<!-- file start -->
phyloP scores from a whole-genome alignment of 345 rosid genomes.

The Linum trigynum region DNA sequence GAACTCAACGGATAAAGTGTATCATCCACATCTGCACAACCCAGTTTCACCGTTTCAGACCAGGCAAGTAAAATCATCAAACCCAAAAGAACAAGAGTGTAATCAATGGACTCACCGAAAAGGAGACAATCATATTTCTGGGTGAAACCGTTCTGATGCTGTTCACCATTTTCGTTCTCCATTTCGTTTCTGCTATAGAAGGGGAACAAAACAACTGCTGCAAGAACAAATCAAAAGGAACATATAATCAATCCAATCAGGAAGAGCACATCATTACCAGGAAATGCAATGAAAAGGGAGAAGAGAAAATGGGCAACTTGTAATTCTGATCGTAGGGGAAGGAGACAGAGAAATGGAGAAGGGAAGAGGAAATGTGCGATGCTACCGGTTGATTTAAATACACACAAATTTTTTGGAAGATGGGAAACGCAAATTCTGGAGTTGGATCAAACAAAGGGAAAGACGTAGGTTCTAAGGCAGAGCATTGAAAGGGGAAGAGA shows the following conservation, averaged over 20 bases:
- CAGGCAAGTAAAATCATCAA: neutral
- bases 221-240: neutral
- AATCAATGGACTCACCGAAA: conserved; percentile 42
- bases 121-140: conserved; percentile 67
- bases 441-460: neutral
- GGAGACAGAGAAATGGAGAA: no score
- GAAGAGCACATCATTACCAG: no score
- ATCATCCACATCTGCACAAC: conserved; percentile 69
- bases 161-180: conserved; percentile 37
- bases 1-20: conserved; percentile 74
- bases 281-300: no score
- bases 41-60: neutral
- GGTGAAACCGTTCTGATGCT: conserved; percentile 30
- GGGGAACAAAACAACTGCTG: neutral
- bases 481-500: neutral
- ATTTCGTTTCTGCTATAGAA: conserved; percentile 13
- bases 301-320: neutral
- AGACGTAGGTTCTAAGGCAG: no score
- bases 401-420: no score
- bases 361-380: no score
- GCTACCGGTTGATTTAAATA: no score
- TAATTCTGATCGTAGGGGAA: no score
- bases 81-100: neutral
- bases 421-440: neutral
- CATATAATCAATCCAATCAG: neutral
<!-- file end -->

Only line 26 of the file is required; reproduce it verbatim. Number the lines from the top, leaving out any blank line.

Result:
- bases 421-440: neutral